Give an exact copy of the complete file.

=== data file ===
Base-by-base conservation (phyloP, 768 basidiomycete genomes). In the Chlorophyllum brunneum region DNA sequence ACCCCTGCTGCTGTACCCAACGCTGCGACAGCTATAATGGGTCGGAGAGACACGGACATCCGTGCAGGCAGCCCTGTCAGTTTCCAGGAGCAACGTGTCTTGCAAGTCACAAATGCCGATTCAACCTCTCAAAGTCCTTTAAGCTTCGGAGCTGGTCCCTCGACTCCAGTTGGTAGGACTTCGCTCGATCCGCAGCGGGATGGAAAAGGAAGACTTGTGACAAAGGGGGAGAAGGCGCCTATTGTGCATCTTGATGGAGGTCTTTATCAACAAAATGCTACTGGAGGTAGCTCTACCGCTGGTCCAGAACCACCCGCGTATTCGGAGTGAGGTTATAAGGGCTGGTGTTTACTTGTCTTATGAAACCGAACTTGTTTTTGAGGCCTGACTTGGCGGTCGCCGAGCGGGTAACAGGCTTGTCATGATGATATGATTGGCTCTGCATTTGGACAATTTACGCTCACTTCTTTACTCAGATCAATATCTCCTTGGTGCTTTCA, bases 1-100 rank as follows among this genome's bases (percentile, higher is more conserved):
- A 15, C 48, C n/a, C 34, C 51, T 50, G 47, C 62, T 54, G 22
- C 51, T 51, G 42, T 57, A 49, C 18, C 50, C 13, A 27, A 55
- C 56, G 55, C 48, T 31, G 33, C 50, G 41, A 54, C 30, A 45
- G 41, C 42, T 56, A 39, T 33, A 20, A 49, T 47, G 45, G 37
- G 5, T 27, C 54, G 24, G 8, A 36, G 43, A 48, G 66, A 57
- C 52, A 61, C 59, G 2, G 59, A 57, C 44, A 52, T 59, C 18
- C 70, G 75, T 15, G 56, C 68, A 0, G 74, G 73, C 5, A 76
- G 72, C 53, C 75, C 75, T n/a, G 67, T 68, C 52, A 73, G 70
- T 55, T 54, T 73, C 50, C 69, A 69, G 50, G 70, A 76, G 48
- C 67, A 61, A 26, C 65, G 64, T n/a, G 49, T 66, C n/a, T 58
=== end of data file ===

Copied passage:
Base-by-base conservation (phyloP, 768 basidiomycete genomes). In the Chlorophyllum brunneum region DNA sequence ACCCCTGCTGCTGTACCCAACGCTGCGACAGCTATAATGGGTCGGAGAGACACGGACATCCGTGCAGGCAGCCCTGTCAGTTTCCAGGAGCAACGTGTCTTGCAAGTCACAAATGCCGATTCAACCTCTCAAAGTCCTTTAAGCTTCGGAGCTGGTCCCTCGACTCCAGTTGGTAGGACTTCGCTCGATCCGCAGCGGGATGGAAAAGGAAGACTTGTGACAAAGGGGGAGAAGGCGCCTATTGTGCATCTTGATGGAGGTCTTTATCAACAAAATGCTACTGGAGGTAGCTCTACCGCTGGTCCAGAACCACCCGCGTATTCGGAGTGAGGTTATAAGGGCTGGTGTTTACTTGTCTTATGAAACCGAACTTGTTTTTGAGGCCTGACTTGGCGGTCGCCGAGCGGGTAACAGGCTTGTCATGATGATATGATTGGCTCTGCATTTGGACAATTTACGCTCACTTCTTTACTCAGATCAATATCTCCTTGGTGCTTTCA, bases 1-100 rank as follows among this genome's bases (percentile, higher is more conserved):
- A 15, C 48, C n/a, C 34, C 51, T 50, G 47, C 62, T 54, G 22
- C 51, T 51, G 42, T 57, A 49, C 18, C 50, C 13, A 27, A 55
- C 56, G 55, C 48, T 31, G 33, C 50, G 41, A 54, C 30, A 45
- G 41, C 42, T 56, A 39, T 33, A 20, A 49, T 47, G 45, G 37
- G 5, T 27, C 54, G 24, G 8, A 36, G 43, A 48, G 66, A 57
- C 52, A 61, C 59, G 2, G 59, A 57, C 44, A 52, T 59, C 18
- C 70, G 75, T 15, G 56, C 68, A 0, G 74, G 73, C 5, A 76
- G 72, C 53, C 75, C 75, T n/a, G 67, T 68, C 52, A 73, G 70
- T 55, T 54, T 73, C 50, C 69, A 69, G 50, G 70, A 76, G 48
- C 67, A 61, A 26, C 65, G 64, T n/a, G 49, T 66, C n/a, T 58